“My teammate Hailey [Reeves] had the ball on the left side on the baseline and she crossed and I laid my stick out and tipped it into the goalie and it bounced off and I lifted it over,” said Evans, reflecting on her goal. “You have got to get that rebound in.”

With all-time leading scorer Kat Sharkey having graduated after scoring 107 goals in her Tiger career, Evans is looking to pick up the scoring slack.

“I think all the strikers feel this way; it is our job to be effective in the circle,” said Evans, a native of Macungie, Pa. who scored a total of 23 goals in her first two seasons at Princeton.

“It is our job to score; it is our job to get corners. It is spread out among everyone; it is not just me.”

Evans liked the way the Tigers got the job done over opening weekend. “At the end of it, we are 2-0 and I think we are going to learn a lot after the coaches debrief us and look over the film,” said Evans, who picked up an assist in the win over Duke.

“Final results are great but we have a lot to learn and we can only get better from here. We definitely can’t complain about the two wins.”

Princeton head coach Kristen Holmes-Winn was definitely proud of the way her team fought back after falling behind.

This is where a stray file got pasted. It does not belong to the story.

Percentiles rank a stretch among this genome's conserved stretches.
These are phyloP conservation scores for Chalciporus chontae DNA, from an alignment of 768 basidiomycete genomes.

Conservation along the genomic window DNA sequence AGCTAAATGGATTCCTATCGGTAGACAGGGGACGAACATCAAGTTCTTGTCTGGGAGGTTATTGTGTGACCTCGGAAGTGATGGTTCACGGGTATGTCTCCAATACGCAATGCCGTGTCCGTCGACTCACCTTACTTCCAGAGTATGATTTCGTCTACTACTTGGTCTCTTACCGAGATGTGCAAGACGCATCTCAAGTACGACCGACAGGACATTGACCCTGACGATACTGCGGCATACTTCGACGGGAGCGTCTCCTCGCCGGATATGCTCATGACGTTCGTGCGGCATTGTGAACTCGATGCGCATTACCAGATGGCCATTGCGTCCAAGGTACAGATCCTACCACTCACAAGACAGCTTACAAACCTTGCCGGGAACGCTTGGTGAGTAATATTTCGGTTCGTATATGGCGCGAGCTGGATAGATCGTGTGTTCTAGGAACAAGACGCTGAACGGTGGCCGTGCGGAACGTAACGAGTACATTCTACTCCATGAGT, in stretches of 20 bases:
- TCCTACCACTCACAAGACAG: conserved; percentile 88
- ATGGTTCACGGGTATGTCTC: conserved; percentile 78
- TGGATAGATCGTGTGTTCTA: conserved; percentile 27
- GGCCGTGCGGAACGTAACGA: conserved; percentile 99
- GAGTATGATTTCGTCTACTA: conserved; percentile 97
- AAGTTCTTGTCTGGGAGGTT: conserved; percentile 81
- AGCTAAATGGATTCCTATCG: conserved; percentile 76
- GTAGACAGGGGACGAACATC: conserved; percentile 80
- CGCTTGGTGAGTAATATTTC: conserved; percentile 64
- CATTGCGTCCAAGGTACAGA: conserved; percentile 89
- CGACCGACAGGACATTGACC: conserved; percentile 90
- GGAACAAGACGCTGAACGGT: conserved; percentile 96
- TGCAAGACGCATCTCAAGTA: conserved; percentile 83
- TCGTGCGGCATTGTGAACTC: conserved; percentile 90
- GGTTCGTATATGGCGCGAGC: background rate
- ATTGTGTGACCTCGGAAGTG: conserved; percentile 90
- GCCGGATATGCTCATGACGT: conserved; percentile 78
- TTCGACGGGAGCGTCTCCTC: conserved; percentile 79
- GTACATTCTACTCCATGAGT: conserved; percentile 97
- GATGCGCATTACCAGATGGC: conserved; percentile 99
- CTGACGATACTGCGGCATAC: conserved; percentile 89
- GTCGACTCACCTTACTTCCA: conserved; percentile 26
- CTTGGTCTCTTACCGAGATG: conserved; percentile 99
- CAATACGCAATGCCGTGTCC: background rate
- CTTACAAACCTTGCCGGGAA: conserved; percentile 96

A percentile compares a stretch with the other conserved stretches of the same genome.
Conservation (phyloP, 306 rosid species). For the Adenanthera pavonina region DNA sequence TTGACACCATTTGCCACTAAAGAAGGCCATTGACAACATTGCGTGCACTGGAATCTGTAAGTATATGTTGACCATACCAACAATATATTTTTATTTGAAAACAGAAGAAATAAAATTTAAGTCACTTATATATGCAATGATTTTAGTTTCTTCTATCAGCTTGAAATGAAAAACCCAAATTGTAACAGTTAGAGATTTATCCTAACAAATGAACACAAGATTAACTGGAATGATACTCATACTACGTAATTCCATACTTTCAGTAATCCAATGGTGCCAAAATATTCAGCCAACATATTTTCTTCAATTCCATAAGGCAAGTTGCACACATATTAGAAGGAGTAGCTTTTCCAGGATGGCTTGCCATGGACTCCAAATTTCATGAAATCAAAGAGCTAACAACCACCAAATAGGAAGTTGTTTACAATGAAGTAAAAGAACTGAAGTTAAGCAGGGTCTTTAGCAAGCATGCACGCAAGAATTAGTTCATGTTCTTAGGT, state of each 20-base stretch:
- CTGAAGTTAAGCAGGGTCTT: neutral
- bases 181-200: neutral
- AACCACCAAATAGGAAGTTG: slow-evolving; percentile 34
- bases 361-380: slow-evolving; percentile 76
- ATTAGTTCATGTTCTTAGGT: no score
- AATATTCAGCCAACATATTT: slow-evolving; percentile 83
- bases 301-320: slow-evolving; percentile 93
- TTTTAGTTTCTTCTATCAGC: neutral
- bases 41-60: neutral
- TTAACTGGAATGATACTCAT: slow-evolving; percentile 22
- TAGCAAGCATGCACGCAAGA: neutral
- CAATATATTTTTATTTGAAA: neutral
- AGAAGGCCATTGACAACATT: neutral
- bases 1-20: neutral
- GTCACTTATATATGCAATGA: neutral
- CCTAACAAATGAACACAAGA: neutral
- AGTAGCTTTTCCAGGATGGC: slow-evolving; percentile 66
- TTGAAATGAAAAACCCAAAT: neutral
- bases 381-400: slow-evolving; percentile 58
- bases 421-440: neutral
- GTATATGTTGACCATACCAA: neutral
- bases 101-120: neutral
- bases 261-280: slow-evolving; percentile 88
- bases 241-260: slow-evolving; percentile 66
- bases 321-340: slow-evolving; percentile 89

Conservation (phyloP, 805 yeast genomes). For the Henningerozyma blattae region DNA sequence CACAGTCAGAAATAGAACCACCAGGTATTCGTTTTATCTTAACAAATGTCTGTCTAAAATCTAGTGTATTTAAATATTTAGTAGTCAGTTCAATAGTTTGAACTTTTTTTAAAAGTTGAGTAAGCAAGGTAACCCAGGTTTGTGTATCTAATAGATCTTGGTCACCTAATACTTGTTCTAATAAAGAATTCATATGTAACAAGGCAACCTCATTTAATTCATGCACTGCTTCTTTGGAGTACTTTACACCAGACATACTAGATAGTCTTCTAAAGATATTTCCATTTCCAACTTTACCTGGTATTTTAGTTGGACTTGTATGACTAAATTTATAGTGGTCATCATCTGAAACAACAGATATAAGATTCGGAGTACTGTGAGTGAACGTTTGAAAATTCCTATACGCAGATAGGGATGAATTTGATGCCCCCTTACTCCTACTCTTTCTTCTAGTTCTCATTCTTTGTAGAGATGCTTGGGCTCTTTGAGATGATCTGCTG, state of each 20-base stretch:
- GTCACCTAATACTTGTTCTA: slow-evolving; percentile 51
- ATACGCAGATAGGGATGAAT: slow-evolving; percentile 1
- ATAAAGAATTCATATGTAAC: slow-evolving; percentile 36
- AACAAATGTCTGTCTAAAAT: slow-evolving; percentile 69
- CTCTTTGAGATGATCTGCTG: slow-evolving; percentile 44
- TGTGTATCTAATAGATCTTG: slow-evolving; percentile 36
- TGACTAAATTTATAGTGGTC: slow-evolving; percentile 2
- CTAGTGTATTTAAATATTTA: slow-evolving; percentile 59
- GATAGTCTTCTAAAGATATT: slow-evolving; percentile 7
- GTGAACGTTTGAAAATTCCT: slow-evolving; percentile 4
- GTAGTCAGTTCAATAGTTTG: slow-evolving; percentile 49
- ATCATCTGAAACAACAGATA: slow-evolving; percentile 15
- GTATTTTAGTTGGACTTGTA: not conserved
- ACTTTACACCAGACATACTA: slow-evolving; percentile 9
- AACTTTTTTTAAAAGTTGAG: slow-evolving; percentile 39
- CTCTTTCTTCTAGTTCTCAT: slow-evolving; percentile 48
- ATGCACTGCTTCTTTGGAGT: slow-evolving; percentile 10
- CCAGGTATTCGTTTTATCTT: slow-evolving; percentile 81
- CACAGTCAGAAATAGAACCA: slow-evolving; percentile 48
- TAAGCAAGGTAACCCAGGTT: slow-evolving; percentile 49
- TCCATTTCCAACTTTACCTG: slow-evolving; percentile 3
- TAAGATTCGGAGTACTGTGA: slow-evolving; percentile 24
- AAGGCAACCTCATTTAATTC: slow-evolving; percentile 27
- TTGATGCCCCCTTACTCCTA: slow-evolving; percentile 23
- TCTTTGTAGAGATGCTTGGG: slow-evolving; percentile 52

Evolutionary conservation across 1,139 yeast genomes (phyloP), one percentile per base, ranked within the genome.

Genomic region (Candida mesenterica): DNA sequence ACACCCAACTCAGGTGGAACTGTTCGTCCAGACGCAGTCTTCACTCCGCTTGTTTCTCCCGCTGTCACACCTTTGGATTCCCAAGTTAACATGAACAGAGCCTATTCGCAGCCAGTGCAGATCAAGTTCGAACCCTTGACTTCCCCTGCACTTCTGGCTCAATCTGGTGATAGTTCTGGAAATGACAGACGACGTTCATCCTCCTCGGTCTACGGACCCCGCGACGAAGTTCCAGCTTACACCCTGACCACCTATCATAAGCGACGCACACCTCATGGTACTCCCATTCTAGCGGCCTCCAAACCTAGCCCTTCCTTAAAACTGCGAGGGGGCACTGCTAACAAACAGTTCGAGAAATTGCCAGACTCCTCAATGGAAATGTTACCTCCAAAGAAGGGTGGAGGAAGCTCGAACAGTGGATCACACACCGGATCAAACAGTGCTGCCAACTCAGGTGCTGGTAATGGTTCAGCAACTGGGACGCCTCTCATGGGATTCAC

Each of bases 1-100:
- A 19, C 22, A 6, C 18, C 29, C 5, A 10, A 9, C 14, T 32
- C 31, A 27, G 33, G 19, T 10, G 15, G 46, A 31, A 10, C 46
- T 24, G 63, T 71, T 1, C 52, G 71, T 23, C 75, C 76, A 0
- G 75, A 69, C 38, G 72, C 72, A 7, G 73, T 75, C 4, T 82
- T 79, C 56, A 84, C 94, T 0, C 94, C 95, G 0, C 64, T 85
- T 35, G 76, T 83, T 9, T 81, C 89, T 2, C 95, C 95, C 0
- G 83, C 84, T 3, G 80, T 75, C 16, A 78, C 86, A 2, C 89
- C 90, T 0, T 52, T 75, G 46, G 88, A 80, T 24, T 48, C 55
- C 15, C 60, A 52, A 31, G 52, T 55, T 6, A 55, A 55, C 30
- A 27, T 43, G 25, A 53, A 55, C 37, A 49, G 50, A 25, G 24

“I think we started attacking; when that happens, things start to open up,” said Holmes-Winn, reflecting on the second half rally.

“We have to be smart and be able to know when that penetrative moment is and make sure that we take it. I think that the team was really good at that. Teresa in the back was really good at playing those moments. I certainly give Fairfield a lot of credit for grinding the game out; it takes a lot of discipline to do that and I applaud them for being able to bring that for a majority of the game.”

Holmes-Winn acknowledged that her team struggled to close the game out as it surrendered two goals over the last 17 minutes of the contest.

“It is just about game management and that is something just being so early in the season we haven’t been able to focus on that as much,” said Holmes-Winn, who got two goals on the day from Benvenuti with Sydney Kirby and Evans adding the other tallies.

“I think the disorganization at the end is the product of just not being able to get everything in during preseason. We’ll be really slick as we move forward with closing out games and everyone understanding their role. We are not quite there yet. We are definitely shifting players around and we are trying to find ideal spots for lots of different players so it is a work in progress.”

A number of players stepped up in the win over Fairfield. “I thought our back three who kind of rotated in there were really steady; Kelsey Byrne, Cassidy Arner, Kate Ferrara, and Teresa were just really, really steady,” asserted Holmes-Winn.

“Allison has been really good. Sydney Kirby’s work rate and Julia Reinprecht’s work rate were just phenomenal. They did so much just clearing space and being available, making space important. They really did a good job with that. Sydney has really been great this season.”